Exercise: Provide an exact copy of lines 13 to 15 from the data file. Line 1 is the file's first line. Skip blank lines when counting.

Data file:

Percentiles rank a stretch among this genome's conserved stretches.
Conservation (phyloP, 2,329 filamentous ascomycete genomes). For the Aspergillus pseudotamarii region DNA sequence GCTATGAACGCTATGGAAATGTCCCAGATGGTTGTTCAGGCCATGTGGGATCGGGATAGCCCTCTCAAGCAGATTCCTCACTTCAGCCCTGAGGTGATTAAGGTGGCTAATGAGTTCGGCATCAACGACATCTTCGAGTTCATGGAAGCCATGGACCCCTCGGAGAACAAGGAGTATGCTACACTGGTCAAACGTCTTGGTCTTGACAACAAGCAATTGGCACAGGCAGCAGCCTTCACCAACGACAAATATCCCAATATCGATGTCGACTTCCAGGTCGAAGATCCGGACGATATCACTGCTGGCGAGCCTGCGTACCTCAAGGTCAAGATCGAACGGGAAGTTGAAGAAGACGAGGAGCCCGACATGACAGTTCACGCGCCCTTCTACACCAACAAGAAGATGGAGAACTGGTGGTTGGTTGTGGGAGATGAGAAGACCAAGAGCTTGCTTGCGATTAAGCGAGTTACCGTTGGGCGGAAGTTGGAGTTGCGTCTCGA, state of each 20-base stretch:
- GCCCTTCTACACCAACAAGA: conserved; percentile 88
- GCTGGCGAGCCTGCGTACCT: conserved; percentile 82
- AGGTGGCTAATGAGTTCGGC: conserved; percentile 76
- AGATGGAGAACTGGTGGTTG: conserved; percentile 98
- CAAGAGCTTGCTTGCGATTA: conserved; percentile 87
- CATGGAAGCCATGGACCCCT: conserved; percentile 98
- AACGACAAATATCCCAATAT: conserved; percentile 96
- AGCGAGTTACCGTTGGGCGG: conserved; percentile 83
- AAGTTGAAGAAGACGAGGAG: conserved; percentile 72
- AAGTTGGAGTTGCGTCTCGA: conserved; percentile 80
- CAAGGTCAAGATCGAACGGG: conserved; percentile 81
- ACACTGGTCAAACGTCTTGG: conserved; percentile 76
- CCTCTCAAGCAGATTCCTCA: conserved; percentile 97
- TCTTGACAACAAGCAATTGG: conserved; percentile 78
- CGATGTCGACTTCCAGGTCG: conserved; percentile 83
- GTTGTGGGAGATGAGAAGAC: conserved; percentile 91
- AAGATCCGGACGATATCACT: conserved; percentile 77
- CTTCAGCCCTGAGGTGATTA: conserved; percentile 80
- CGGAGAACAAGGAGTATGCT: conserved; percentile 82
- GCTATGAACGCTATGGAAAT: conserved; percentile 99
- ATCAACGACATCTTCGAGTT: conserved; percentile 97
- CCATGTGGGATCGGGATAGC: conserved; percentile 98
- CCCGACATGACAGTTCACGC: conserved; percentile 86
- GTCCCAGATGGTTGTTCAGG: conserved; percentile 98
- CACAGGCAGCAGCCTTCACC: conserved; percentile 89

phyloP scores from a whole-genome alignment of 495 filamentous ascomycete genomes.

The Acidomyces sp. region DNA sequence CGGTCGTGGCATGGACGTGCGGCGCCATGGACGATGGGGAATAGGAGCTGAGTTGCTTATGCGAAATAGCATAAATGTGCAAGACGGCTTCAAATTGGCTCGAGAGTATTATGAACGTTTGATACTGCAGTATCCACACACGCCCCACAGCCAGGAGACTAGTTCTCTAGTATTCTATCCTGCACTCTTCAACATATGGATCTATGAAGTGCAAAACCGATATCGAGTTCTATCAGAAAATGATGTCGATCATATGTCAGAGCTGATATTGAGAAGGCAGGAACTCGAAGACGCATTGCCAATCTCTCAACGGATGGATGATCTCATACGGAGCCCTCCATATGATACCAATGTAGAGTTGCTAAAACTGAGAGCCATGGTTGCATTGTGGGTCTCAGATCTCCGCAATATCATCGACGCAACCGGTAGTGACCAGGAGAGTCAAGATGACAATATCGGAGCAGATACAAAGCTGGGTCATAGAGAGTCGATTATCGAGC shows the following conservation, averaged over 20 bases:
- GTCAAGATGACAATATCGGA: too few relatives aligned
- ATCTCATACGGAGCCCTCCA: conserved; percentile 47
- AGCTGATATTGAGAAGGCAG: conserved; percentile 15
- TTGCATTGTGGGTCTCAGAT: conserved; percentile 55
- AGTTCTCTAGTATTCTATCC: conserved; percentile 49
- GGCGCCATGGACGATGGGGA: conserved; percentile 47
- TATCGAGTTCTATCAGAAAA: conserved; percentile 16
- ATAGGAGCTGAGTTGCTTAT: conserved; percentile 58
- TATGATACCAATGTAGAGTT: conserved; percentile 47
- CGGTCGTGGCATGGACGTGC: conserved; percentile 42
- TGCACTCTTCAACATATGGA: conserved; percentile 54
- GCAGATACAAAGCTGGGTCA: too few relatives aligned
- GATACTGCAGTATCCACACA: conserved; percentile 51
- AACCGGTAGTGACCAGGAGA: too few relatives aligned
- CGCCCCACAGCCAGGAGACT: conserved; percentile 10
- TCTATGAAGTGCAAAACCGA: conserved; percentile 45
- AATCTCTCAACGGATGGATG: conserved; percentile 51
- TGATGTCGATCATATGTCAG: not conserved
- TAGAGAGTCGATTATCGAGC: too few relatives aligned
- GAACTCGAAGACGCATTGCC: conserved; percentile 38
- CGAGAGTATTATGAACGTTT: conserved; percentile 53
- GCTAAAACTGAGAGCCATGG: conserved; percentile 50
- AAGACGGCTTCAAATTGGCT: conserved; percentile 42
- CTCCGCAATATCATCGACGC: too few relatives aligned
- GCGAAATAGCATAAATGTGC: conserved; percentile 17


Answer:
- CAAGGTCAAGATCGAACGGG: conserved; percentile 81
- ACACTGGTCAAACGTCTTGG: conserved; percentile 76
- CCTCTCAAGCAGATTCCTCA: conserved; percentile 97